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Common Impact Launches Disaster Response Program

By Common Impact | September 11, 2019

New Program Will Help Communities Prepare for and Recover from Crisis

The private sector can take a larger, more strategic role in disaster preparedness for communities through skilled volunteerism, shares new research and disaster response programming launched by Common Impact, a nationally recognized leader in skills-based volunteerism.

The organization today released a report –  Insights & Impact 2019: Disaster Response – From Relief to Resiliency – detailing how the corporate sector can proactively respond to increasing instances of natural and man-made disasters in the U.S. by providing pro bono support.

Based on extensive interviews and research from leaders in disaster response throughout the U.S., the report highlights the critical role skills-based volunteerism can play in helping communities faced with increasingly common natural and man-made catastrophe, and presents a number of practical tools and guidance for corporate citizens to best support nonprofit partners and their communities in resiliency and recovery efforts.

A report by the Conrad N. Hilton Foundation finds that 70% of giving occurs within the first two months of a disaster’s occurrence. The Center for Disaster Philanthropy reports that only 1% of corporate sector giving goes toward preparedness and .8% towards resilience, risk reduction and mitigation combined.

“The current business environment and our research confirm that the business community must broaden its response to disasters from one of reactive donations to support immediate relief efforts to include a more proactive and sustained approach that allows community nonprofits to build resiliency through pro bono support in business continuity planning, risk mitigation and contingency planning,” said Danielle Holly, CEO of Common Impact. “Given our 20 years of work helping Fortune 500 companies engage their most strategic asset – their people – in building stronger communities, we understand the power of skills-based volunteerism as a critical investment in community resiliency.”

The report shares a new approach to disaster response, one rooted in proactive engagement, and provides corporate philanthropy partners with a suite of tools to help engage in disaster resiliency work in their communities.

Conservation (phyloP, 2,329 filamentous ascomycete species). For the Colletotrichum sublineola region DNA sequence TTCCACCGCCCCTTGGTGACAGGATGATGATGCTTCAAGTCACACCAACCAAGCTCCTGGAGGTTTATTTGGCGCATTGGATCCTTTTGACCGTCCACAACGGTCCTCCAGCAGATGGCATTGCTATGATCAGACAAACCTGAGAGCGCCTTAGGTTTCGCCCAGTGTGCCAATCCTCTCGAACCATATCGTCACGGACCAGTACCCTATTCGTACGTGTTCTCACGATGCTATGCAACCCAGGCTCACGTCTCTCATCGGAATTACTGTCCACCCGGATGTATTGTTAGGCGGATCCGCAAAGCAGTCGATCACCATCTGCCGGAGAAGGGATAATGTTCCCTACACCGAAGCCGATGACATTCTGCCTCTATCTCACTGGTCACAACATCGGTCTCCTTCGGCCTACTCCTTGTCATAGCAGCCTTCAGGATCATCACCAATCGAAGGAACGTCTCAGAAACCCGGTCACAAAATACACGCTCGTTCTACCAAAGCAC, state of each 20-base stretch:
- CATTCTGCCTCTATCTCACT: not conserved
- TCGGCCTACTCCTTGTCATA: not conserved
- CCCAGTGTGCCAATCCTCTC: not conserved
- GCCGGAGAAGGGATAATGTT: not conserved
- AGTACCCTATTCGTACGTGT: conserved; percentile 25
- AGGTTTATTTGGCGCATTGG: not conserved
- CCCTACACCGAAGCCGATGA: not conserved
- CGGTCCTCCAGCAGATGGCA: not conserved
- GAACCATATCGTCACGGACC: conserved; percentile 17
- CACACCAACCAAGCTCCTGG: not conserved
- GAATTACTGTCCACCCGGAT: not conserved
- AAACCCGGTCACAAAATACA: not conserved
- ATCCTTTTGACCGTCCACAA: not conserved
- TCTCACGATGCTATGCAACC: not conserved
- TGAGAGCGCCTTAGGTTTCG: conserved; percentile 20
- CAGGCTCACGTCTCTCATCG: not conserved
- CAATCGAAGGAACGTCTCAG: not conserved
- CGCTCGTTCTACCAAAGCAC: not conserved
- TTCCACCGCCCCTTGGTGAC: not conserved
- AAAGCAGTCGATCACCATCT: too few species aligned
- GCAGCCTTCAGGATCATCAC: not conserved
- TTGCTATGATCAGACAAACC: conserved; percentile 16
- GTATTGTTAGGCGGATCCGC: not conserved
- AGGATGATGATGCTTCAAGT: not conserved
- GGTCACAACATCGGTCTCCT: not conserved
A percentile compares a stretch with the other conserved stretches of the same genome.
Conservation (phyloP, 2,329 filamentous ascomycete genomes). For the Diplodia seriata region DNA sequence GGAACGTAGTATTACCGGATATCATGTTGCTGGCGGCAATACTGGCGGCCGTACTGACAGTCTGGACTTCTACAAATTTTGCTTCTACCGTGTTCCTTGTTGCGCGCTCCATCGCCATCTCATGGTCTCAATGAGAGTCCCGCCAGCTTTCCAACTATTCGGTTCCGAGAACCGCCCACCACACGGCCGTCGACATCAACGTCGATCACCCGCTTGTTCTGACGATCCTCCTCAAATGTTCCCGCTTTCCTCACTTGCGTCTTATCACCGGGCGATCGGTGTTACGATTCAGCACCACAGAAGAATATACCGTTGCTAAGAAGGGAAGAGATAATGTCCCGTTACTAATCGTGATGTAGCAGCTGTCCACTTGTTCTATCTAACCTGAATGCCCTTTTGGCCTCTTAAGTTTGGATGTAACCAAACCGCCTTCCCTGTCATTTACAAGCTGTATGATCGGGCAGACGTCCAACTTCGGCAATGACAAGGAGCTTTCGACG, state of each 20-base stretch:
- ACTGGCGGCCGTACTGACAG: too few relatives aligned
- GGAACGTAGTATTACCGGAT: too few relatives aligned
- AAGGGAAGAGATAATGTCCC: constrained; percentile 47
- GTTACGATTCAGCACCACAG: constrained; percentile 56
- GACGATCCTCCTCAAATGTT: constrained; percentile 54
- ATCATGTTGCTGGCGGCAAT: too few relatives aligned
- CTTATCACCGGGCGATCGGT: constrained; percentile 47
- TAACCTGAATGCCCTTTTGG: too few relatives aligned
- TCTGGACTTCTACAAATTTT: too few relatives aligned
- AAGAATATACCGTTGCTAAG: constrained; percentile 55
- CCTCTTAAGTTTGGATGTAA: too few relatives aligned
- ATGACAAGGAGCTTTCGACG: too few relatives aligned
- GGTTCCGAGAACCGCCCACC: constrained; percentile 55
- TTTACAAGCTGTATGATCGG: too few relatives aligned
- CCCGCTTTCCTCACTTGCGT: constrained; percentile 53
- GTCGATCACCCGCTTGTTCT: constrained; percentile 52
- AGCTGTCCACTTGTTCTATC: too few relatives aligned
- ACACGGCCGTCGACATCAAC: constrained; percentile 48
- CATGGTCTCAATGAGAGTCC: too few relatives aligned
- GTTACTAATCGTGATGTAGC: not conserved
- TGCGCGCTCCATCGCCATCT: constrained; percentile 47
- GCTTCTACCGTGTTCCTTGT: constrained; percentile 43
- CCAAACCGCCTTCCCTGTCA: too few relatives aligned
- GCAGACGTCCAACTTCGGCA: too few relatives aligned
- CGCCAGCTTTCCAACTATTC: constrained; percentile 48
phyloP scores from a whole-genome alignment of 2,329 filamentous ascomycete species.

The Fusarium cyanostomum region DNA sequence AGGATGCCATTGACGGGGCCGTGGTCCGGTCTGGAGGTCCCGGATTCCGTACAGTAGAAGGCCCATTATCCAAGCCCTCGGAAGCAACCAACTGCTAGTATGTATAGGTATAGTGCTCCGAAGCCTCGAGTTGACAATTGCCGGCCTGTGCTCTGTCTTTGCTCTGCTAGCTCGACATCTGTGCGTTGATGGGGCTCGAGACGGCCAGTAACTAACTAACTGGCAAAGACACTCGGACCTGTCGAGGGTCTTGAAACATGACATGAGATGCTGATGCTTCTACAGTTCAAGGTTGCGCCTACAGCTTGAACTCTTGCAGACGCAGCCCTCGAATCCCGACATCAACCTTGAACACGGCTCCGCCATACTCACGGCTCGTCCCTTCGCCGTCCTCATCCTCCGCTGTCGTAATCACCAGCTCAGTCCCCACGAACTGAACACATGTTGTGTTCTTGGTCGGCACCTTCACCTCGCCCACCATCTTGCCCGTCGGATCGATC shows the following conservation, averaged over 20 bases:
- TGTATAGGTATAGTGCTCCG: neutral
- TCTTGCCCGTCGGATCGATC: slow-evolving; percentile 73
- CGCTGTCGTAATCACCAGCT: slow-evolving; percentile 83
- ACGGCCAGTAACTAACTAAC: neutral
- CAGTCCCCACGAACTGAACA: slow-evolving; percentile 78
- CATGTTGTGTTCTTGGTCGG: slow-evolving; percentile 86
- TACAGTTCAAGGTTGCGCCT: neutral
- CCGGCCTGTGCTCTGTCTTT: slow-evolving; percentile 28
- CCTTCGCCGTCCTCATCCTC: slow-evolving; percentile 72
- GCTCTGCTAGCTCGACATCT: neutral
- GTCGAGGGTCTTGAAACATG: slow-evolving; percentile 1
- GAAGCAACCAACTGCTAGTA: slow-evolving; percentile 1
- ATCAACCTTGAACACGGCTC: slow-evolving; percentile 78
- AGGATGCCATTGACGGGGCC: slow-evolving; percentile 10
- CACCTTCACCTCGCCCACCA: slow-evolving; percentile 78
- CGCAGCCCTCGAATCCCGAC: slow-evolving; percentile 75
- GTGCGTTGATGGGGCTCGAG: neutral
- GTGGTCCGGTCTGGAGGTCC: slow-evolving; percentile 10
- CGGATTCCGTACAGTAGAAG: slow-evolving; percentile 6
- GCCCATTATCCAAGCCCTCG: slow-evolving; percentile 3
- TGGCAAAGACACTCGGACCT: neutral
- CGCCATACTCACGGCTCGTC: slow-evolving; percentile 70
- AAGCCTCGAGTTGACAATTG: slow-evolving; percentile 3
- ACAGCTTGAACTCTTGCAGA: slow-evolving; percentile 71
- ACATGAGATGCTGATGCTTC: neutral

Included in the report is a case study on how International Medical Corps (IMC), an organization that provides vital healthcare services to communities affected by war, natural disaster and disease, uses pro bono support to increase the reach and quality of its relief services. 

“Private sector companies are also affected [by disaster]. The NGO community has a lot to learn from all of the expertise, learning, and work that private sector companies have already done around the whole continuum of disaster response,” says Erica Tavares, Senior Director of Institutional Advancement at IMC.     

While natural disasters have traditionally been the focus of the private sector’s engagement in community crisis, companies are increasingly taking a stand on man-made crises, such as mass shootings and the detention of immigrants at the U.S. border.  The report shares a conversation with Amy Smith, Chief Giving Officer at TOMS, a mission-based company that has recently joined a campaign against gun violence. Smith shares the background on TOMS engagement in gun violence, sparked by company founder Blake Mycoskie’s personal connection to a mass shooting in Thousand Oaks, CA, and a framework that TOMS uses to assess its engagement in man-made crises.   

“At TOMS, we knew the world around us was changing, and we had already been asking ourselves ‘Where else are we going to be putting our energy and focusing our impact?’”, Amy Smith, Chief Giving Officer at TOMS explains. “When the Thousand Oaks shooting happened, it just felt like the right thing to do on every level. Blake was driving into work and his wife called him and said, ‘There’s been a shooting. It’s in our backyard. I’m not taking the kids to school today. Somebody has to do something.’  And he thought, ‘Well, if not us, who? If not now, when?’”

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